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304 pages, Kindle Edition
First published October 18, 2022
Thirty-six year old Pepper Rafferty lives a happy average life. Abandoned as a baby, she was raised by the lesbian doctor couple who found her on their veterinary hospital’s doorstep. Pepper is married to Ike, an ordinary, easy-going man with excessive interest in historical journals. Pepper herself is a forensic anthropologist and loves her job.
There’s one thing about Pepper that no one knows: when she was fifteen, she discovered the identity of her biological mother, who was none other than Ula Frost, a notoriously reclusive painter famous for her paintings that supposedly summoned the subject’s doppelgangers to this world from an alternate universe.
Now Ula Frost is missing, presumed dead. Pepper suddenly finds herself at the centre of attention of various parties, good and bad—all of whom want to crack the secret behind Ula Frost, not realising that she is a secret to Pepper too.
“It’s a self-portrait,” Iphigenia said. “It’s a portrait of Ula, young, maybe even a teenager, holding an infant. It’s called Self-Portrait with Nothing.”
When Pepper couldn’t sleep — at least since she was fifteen — she imagined the alternate universes that might be out there if alternate universes really existed. A universe where antibiotics had already stopped working. A universe where cancer had a cure. A universe where that man had never become president and started that war, and all the people who’d died and the cities that’d been destroyed still lived and stood perfectly intact. A universe where she hadn’t met Ike in the hotel lobby of a conference about the evolution of human sexuality. A universe where they’d met but hadn’t skipped out on the conference in favor of drinking hurricanes at the hotel bar and ended up in Ike’s room shortly thereafter. A universe where they’d broken up that time she told him she couldn’t see herself married instead of staying together. A universe where the pregnancy scare had been an actual pregnancy, and now they had a couple of kids, and two dogs and a cat, who was the boss of them all, and it was chaos and she mostly loved it.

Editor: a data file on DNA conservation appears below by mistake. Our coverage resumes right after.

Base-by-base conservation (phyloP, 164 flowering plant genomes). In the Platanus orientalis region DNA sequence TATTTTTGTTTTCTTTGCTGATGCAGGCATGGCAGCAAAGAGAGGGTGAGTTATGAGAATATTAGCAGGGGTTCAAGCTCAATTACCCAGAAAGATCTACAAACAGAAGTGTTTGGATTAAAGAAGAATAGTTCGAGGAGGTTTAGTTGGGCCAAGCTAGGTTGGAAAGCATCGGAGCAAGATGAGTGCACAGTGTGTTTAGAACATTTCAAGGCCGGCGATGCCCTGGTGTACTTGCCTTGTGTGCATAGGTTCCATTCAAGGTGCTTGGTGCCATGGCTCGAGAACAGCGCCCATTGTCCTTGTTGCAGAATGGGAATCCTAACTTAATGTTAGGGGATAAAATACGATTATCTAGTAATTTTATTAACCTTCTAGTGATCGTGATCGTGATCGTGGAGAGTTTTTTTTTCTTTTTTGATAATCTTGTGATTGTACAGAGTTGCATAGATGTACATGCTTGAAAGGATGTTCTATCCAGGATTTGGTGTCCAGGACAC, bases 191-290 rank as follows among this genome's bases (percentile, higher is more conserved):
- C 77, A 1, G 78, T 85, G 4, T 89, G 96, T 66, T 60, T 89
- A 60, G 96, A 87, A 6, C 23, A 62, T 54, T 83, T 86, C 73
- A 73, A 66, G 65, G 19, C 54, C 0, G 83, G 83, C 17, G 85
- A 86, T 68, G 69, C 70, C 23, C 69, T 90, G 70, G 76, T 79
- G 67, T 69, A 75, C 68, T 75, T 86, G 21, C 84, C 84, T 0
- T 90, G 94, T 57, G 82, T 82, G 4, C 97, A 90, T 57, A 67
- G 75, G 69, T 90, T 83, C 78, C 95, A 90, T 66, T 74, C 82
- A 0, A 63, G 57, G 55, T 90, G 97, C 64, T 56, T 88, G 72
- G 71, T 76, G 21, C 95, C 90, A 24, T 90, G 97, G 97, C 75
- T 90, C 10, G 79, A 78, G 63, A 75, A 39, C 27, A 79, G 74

In every universe there was still plenty of uncertainty and grief, and kindness and anger and suffering and joy, beautiful things and miracles and tragedies that knocked people on their asses, there were mistakes and forgiveness, second-guessing and the question of what else might be out there — all constants in every universe, all existing at the same time. Pepper felt the innumerable universes around her, and then she let them go.
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